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EN BANC: CJ Puno, Quisumbing, Ynares-Santiago, SandovalGutierrez (on leave), Carpio, Austria-Martinez, Corona,
Tinga, Carpio-Morales, Garcia, Chico-Nazario, Nachura,
PONENTE: J. Azcuna
NATURE: Petition for certiorari under Rule 65 ROC
FACTS: On May 16, 2007, respondent Executive Secretary
Ermita announced an appointment in favor of respondent
Gregory Ong as Associate Justice of SC to fill up the vacancy
created by the retirement of AJ Romeo Callejo Sr. on April
28, 2007.
1. On May 18, 2007, the major publications reported
that the appointment was held in abeyance by
Malacanang in view of the question relating to the
citizenship of Gregory Ong. There was no indication,
however, that the appointment has been cancelled
by the President
2. Petitioner filed the instant case to contend that the
appointment of Ong through respondent Ermita was
patently unconstitutional, arbitrary, whimsical and
issued with grave abuse of discretion amounting to
lack of jurisdiction
3. Petitioners claim that Ong is a Chinese citizen based
on his birth certificate showing that at the time of his
birth on May 25, 1953, his father was Chinese and his
mother was also Chinese
4. Petitioners invoke Sec 7(1), Art VIII 1987 Constitution
which provides that no personal shall be appointed
member of the Supreme Court or any lower
collegiate court unless he is a natural-born citizen of
the Philippines. Even assuming that Ongs father was
finally granted Filipino citizenship by naturalization,
such would not make respondent Ong a natural-born
Filipino citizen.

5. Petitioners, moreover, assert that said birth

certificate prevails over Ongs new Identification
certificate issued by the Bureau of Immigration dated
Oct 16, 1996, stating that he is a natural-born Filipino
and over the opinion of DOJ Sec Teofisto Guingona
since the latter do not have power or authority to
alter entries in a birth certificate and that Ongs
remedy is an action to correct his citizenship as it
appears in his birth certificate
6. On the other hand respondent Ermita contended that
the President appointed Ong from among the list of
nominees who were duly screened by and bore the
imprimatur of the JBC under Sec 8, Art VIII 1987
7. Respondent Ong maintained that he is a natural-born
Filipino citizen; that petitioners have no standing to
file the suit; and at the issue raised ought to be
addressed to the JBC as the Constitutional body
mandated to review the qualifications of those it
recommends to judicial posts.
ISSUE: WON petitioners have legal standing to file the
instant case
RATIO: Petitioners have standing to file the suit simply as
peoples organizations and taxpayers since the matter
involves an issue of utmost and far-reaching constitutional
importance, namely the qualificationthe citizenship of a
person to be appointed a member of this Court. Standing
has been accorded and recognized in similar instances.
ISSUE: WON the President is a necessary party to be
RATIO: Since the suit impleads the Executive Secretary who
is the alter ego of the President, there is no need to implead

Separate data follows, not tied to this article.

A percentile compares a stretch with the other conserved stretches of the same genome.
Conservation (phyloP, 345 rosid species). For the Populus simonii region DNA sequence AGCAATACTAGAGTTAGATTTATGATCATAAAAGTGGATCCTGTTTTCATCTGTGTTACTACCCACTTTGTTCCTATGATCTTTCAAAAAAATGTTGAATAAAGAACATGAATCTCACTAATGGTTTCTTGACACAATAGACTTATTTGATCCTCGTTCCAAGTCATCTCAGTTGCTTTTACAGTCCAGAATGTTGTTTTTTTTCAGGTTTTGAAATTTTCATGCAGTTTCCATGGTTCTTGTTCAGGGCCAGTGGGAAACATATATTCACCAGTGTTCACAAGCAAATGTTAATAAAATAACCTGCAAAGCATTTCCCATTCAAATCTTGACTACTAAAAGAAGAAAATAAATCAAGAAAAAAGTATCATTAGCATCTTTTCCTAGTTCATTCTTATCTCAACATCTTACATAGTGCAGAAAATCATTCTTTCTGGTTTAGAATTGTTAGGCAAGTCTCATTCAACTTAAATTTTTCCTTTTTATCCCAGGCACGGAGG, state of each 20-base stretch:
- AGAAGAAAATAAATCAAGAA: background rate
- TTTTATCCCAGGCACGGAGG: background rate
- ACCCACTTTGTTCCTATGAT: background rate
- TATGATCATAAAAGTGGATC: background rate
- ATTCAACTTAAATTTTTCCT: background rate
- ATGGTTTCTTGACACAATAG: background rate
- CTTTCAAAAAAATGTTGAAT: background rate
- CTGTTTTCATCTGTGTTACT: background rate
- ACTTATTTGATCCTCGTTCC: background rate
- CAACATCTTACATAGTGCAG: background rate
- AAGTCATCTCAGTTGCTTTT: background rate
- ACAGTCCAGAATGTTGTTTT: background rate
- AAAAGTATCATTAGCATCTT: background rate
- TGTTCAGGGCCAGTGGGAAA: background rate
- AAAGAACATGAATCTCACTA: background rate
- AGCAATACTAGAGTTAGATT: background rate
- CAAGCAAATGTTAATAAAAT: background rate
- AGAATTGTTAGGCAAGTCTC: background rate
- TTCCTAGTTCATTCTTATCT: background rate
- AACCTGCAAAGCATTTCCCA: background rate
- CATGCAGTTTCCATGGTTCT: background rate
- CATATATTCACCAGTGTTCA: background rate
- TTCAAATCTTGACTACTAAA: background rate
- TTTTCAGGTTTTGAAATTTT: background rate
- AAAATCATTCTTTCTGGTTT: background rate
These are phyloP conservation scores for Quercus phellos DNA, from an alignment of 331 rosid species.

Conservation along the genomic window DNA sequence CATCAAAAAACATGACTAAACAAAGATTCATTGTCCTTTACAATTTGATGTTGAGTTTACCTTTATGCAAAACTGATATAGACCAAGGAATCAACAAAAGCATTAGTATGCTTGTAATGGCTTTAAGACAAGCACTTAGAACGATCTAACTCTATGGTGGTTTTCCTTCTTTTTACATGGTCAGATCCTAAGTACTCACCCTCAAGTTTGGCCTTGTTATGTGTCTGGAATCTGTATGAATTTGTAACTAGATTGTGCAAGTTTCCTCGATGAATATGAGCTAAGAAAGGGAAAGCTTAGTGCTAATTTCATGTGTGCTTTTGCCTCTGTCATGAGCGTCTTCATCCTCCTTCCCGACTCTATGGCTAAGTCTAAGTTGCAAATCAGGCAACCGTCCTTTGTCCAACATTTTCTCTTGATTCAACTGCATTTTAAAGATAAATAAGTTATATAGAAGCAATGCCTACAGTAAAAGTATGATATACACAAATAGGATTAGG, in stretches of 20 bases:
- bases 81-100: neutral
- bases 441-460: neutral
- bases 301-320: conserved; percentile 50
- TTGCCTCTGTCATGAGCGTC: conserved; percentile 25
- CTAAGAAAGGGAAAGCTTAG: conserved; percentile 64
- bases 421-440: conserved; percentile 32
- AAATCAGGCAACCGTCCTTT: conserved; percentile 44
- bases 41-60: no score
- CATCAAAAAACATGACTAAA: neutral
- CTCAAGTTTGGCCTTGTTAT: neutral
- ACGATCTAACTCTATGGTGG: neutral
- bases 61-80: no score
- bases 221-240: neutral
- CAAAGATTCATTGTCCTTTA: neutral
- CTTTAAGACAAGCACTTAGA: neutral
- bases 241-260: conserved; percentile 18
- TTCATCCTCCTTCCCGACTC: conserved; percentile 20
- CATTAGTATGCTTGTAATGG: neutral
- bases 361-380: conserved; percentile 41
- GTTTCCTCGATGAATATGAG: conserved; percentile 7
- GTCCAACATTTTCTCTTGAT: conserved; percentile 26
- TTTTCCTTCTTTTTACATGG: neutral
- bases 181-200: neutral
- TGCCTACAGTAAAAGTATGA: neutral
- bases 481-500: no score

the president as a necessary part. Furthermore, the suit

does not seek to stop the President from extending the

appointment but only the Executive Secretary from
releasing it and respondent Ong from accepting the same.
ISSUE: WON respondent Ong is a natural-born Filipino

are substantial in character and should be threshed out in a

proper action depending upon the nature of the issues in
controversy, and wherein all the parties who may be
affected by the entries are notified or represented and
evidence is submitted to prove the allegations of the
complaint, and proof to the contrary admitted.

HELD: Yes. The SC took judicial notice of the records of

respondents petition to be admitted to the Philippine bar. In
his petition, Ong alleged that he is qualified to be admitted
to the Philippine bar because he is a Filipino citizen because
his father, a Chinese citizen, was naturalized in 1964 when
Ong was a minor, and thus, he too became a Filipino citizen.

Sec 2(3) RA 9048 provides that a summary administrative

proceeding to correct clerical or typographical errors in a
birth certificate cannot apply to a change in nationality.
Substantial corrections to the nationality or citizenship of
persons recorded should, therefore, be effected through a
petition filed in court under Rule 108 ROC.

It is clear, therefore, that from the records of the Court, Ong

is a naturalized Filipino citizen. The alleged subsequent
recognition of his natural-born status by the Bureau of
Immigration and DOJ cannot amend the final decision of the
trial court stating that Ong and his mother were naturalized
along with his father.

DISPOSITIVE: Petition granted as one of injunction against

Ong who is hereby enjoined from accepting an appointment
to the position of Associate Justice SC or assuming the
position and discharging the functions of that office, until he
shall have successfully completed all necessary steps
through appropriate adversarial proceedings in court, to
show that he is a natural-born Filipino citizen and correct the
records of his birth and citizenship

Moreover, no substantial change or correction in an entry in

a civil register can be made without a judicial order, and,
under the law, a change in citizenship status is a substantial
change. In Labayo-Rowe v. Republic, the SC held that
changes which affect the civil status or citizenship of a party

Final and immediately executory